The important piece here is that you're really going through burnout, take a couple days off. If you're a premed, give yourself some respite. Take a two to three days off or one week if that's possible for you. Give yourself a breath of fresh air.
[16:05] Decreasing the Dose
As a premed too, you can “decrease your dose” by dropping your classes or taking a semester off or a year off. This is okay. I would rather see a premed on the verge of going through burnout and going through these issues take a semester off, than see a a full semester with classes that have C's and D's because they were burnt out and couldn't handle it. If you're in that spot, take the time off. Volunteer somewhere and go work with a hospice or get a scribe job. Do something out of academics for a little bit for you to recuperate and fix yourself.
Also, as a premed, getting that time with patients reminds you of why you're doing this in the first place. This can help you feel refreshed. If you're feeling burned out, you're not alone. It's a huge problem for physicians and if you're dealing with it as a premed, it's still there. So it's something to practice learning to prevent yourself from falling down the rabbit hole. Learn the skills very early on, so that when get to be a physician you're able to better manage it. Neurology has one of the highest rates of burnout and biggest job dissatisfaction. As a physician, Allison had a recent burst of burnout and she had to do all these things – decrease the dose, get help, talk to me, lean on friends and family.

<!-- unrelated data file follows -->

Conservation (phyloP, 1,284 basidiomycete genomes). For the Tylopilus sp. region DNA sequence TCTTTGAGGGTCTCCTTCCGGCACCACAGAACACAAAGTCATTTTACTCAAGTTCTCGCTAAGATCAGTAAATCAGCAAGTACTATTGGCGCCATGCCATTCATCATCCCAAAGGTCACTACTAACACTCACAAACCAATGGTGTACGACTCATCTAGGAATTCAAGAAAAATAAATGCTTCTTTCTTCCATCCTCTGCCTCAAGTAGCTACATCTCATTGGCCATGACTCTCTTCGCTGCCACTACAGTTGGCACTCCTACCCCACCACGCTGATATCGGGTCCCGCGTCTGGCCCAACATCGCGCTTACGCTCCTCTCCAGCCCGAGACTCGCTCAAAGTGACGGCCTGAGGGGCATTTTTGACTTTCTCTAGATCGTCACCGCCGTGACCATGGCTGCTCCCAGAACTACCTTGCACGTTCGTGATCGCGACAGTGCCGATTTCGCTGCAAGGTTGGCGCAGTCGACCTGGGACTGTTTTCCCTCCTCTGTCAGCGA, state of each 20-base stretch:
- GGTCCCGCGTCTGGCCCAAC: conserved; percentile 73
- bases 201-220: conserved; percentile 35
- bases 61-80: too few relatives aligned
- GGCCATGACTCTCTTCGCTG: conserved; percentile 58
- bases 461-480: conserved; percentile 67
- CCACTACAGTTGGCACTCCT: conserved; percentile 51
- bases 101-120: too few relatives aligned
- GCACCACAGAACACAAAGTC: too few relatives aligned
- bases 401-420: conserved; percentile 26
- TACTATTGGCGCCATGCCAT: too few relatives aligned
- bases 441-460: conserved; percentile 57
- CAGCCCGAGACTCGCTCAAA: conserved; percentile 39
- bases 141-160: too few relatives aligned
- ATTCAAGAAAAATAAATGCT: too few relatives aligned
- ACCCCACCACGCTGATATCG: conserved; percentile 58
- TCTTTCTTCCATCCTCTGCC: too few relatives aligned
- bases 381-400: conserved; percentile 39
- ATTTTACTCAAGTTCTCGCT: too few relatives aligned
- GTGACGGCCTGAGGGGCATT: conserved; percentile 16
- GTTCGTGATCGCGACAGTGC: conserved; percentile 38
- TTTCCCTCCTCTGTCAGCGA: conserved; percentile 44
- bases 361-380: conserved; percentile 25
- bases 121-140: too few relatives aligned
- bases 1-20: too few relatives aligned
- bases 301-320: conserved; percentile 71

The demands in medicine just grow more and more all the time and that's not going to change. You need to figure out how you can withstand all that.
[19:45] Final Thoughts
If you are feeling signs and symptoms of burnout, if you're not happy with what you're doing, it's okay to take a break. Make sure you're eating right. Make sure you're exercising. Exercise has been shown over and over again to be a cure for everything. Eat well. Exercise. Get sleep. And go talk to somebody if you need to. Stress can lead to autoimmune problems; so protect your physical health, take care of your mental and emotional health.